Al Gore, Inuit activist gain Nobel Peace Prize nod

John Acher

February 1, 2007

OSLO — Two Norwegian parliamentarians have nominated former U.S. Vice President Al Gore for the Nobel Peace Prize for raising awareness of climate change.

Since leaving office in 2001 Gore has lectured extensively on the threat of global warming and last year starred in his own documentary film “An Inconvenient Truth” to argue for immediate action to deal with the problem.

“I think climate change is this century’s most important and most threatening environmental issue, and I think Al Gore has made a difference in putting climate change on the global agenda,” Conservative MP Boerge Brende told Reuters.

They also nominated Inuit campaigner Sheila Watt-Cloutier of Canada for her work to show how climate change is affecting the lives of the Arctic indigenous people, Brende said.

Brende said Gore had also boosted the chances of reaching a consensus among world leaders on measures to tackle climate change from 2012 when the first period of the Kyoto Protocol curbing emissions of greenhouse gases ends.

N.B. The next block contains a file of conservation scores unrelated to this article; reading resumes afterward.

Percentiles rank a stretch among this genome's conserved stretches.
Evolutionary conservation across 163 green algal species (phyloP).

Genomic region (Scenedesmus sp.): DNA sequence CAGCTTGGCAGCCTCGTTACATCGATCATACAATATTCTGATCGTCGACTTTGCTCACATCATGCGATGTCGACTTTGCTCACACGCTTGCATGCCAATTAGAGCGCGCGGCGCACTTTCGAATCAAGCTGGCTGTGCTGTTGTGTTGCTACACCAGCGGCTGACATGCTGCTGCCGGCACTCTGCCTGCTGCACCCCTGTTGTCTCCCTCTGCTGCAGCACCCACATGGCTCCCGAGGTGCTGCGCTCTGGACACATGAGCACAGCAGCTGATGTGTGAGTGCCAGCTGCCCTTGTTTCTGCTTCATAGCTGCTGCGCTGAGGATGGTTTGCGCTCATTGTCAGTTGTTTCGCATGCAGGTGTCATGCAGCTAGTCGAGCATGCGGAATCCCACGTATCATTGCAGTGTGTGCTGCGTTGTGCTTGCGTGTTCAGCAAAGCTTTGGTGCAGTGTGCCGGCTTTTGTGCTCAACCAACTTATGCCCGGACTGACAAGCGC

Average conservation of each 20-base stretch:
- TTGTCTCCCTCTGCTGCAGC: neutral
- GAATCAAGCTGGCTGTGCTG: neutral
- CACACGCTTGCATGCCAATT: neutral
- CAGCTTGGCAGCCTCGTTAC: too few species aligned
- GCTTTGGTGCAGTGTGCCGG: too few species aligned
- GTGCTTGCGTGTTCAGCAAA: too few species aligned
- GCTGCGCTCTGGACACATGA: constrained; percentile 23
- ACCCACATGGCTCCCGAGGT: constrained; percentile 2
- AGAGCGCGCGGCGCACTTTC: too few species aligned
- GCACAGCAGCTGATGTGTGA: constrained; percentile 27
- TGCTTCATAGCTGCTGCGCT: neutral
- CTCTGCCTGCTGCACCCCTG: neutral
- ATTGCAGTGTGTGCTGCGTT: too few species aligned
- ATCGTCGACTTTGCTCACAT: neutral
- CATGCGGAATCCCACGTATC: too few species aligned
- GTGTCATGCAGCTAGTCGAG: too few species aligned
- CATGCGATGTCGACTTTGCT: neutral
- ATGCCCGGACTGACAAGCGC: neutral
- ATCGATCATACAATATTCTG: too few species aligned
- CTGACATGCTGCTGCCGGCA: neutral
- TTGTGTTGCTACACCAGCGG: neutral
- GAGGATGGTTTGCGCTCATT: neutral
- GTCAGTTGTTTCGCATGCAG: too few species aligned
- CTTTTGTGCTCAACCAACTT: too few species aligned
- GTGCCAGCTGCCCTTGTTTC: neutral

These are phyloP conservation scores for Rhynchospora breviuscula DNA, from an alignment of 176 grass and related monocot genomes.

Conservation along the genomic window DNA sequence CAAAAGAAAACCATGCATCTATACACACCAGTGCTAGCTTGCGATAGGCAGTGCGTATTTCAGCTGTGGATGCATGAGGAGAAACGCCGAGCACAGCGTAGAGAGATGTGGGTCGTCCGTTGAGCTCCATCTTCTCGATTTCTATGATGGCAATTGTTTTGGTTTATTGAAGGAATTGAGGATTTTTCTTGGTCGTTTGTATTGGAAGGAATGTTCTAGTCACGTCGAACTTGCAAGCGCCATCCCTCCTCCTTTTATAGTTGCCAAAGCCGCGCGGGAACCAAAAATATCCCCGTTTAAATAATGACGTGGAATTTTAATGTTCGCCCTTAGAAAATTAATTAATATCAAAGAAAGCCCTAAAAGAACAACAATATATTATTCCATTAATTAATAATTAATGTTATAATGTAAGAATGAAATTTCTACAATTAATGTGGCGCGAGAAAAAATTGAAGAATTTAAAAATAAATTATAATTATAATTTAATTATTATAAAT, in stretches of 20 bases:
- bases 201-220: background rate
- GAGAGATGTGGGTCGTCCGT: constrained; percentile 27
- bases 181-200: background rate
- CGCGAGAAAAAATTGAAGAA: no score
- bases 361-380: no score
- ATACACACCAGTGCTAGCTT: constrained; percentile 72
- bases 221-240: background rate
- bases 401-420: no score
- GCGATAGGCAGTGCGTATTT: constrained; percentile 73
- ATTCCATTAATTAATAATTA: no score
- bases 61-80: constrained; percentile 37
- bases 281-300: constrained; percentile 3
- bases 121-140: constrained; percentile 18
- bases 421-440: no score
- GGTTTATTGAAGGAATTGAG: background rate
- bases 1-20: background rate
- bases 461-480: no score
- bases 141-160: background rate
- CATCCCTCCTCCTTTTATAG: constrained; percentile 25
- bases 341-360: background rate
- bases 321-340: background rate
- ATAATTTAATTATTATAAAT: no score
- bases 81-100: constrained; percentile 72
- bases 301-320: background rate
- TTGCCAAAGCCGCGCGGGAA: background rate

“Al Gore with his movie and his dedication and his active diplomacy among world leaders has really moved the issue forward,” said Brende, environment minister in 2001-2004.

The United States signed the Kyoto pact in 1997 when Gore was vice president but President Bill Clinton never submitted it to the Senate for ratification, knowing it would be defeated.

President George W. Bush pulled out of Kyoto in 2001, saying it would hurt the U.S. economy and unfairly excluded developing nations.

It would not be the first Nobel Peace Prize to be awarded for environmental work. In 2004 Kenyan environmentalist Wangari Maathai won for her campaign to plant trees in Africa.

Brende teamed up with a political opponent from the Socialist Left party, Heidi Soerensen, to nominate Gore for the peace prize by the Feb. 1 deadline for nominations.

Members of national parliaments and governments are among the many people entitled to send in nominations for the prize. Others include former laureates, members of international courts and university professors in several fields.

The winner is announced annually in October in Oslo.

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